Stress is a universal element and persons from nearly every walk of life have to face stress. Employers today are critically analyzing the stress management issues that contribute to lower job performance of employee originating from dissatisfaction and high turnover ultimately affecting organizational goals and objectives. How stress affects employee performance, managerial responsibility, and consequences high stress are basic aims of the study. The factors affecting stress were identified: personal issues, lack of administrator support, lack of acceptance for work done, low span over work environment, unpredictability in work environment and inadequate monetary reward.

Strength – the ability to exert relatively large forces on objects in the external world – was likely a critical component of Neandertal adaptation to Pleistocene Eurasia. A consideration of the size of muscle attachment sites and of mechanical advantage (or leverage) in the upper limb of Neandertals, early modern humans and recent human samples reveals pronounced upper body strength in the Neandertals relative to most modern humans. Upper body strength was probably important to hunting success in the context of close-range hunting with hand-delivered weapons, and greater strength probably increased the diversity of prey species the Neandertals could hunt. Long-range projectile weaponry, as possibly employed by early modern humans,would have relaxed to a great degree the need for upper body strength in hunting success.

Tertiary educational institutes have had many Information Systems (IS) developed and implemented for the use of end-users. The problem is that more often than not, the impacts of IS on social communities of organisations have not been taken into account. This research explores the issues of the interface between IS and society, and addresses the social impact of these systems. A thorough investigation of the IS and users of those systems at the University of South Africa has been undertaken in this study. This research proposes a set of guidelines to help ensure that the social impacts of tertiary institutes’ IS are taken into account in the design and implementation of these systems, thereby increasing the chance of success of those systems.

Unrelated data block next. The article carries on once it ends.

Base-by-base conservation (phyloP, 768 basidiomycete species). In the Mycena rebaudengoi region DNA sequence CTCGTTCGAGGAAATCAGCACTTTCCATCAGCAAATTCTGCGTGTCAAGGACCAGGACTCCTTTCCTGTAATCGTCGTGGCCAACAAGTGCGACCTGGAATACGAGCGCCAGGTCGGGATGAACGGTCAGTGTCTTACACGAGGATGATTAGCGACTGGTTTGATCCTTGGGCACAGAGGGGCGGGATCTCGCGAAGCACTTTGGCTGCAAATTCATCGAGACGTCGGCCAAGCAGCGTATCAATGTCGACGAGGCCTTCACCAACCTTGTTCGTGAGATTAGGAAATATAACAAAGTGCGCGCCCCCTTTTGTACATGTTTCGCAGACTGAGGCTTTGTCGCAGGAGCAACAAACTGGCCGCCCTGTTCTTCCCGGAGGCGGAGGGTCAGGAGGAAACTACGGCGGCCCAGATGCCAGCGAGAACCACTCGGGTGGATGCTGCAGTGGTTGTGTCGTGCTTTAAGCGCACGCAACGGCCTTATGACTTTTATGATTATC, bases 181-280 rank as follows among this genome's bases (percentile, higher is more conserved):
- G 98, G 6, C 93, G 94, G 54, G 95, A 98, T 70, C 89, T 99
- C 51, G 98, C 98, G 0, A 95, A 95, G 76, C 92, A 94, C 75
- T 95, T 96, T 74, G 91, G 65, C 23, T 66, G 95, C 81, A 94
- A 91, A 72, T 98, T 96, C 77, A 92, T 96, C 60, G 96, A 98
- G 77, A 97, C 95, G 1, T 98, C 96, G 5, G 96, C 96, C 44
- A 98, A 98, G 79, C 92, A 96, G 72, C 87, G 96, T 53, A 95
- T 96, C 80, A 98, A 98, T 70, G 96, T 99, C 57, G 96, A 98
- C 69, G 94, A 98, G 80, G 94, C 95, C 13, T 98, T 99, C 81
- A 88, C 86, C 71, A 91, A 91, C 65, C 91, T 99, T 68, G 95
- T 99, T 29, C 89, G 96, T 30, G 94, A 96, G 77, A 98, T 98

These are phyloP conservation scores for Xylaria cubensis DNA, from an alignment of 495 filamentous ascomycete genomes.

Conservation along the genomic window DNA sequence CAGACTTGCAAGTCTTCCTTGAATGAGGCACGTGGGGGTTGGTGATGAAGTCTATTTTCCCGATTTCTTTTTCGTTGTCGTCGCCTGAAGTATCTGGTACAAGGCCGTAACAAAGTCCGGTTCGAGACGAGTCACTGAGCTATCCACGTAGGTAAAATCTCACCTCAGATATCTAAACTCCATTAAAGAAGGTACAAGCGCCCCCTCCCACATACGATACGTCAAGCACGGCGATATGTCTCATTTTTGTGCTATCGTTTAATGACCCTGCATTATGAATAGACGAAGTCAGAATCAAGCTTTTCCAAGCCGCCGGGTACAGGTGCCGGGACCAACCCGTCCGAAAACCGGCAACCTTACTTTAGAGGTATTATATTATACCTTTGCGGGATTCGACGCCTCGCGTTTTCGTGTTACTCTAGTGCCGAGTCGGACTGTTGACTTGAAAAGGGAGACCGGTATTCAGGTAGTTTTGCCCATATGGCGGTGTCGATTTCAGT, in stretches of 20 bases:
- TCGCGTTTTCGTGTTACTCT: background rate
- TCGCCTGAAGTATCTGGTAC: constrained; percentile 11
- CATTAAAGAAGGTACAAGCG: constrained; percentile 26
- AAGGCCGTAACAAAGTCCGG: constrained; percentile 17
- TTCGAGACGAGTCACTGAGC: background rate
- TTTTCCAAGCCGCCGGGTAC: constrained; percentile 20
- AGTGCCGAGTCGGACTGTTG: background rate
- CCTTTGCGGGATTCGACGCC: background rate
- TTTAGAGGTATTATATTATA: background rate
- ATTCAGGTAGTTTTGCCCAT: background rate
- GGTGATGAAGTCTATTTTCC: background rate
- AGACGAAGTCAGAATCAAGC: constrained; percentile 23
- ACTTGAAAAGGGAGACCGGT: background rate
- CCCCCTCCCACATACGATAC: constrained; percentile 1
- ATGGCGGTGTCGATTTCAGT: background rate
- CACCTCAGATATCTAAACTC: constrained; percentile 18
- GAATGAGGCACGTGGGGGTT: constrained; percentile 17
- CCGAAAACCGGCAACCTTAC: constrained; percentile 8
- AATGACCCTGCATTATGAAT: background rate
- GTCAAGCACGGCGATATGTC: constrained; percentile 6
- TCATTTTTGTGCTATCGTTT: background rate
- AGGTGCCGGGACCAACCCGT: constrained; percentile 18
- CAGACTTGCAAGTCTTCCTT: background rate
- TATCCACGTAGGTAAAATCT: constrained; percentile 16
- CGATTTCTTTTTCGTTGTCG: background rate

In this article I try to articulate a critical assessment of the current geopolitical asset of Digital Humanities (DH). This critique is based on one hand on data about the composition of government organs, institutions and principal journals of the field, and on the other hand on a general reflection on the cultural, political and linguistic bias of digital standards, protocols and interfaces. These reflections suggest that DH is not only a discipline and an academic discourse dominated materially by an Anglo-American élite and intellectually by a mono-cultural view, but that it lacks a theoretical model for reflecting critically on its own instruments. 

At a time when news organizations are struggling to grab the attention of audiences in a media-saturated environment, social networking sites (SNS) have created novel opportunities for journalists to connect with followers online—raising questions about how types of social media use might be associated with forging greater connection with users. Through a content analysis of more than 22,000 tweets (or microblog posts), this study examines the extent to which the 430 most-followed journalists on Twitter are using humor— and how such use is associated with other forms of engagement on Twitter.

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by Courtney Quirin, Science Writer

Comments Jan 25, 2013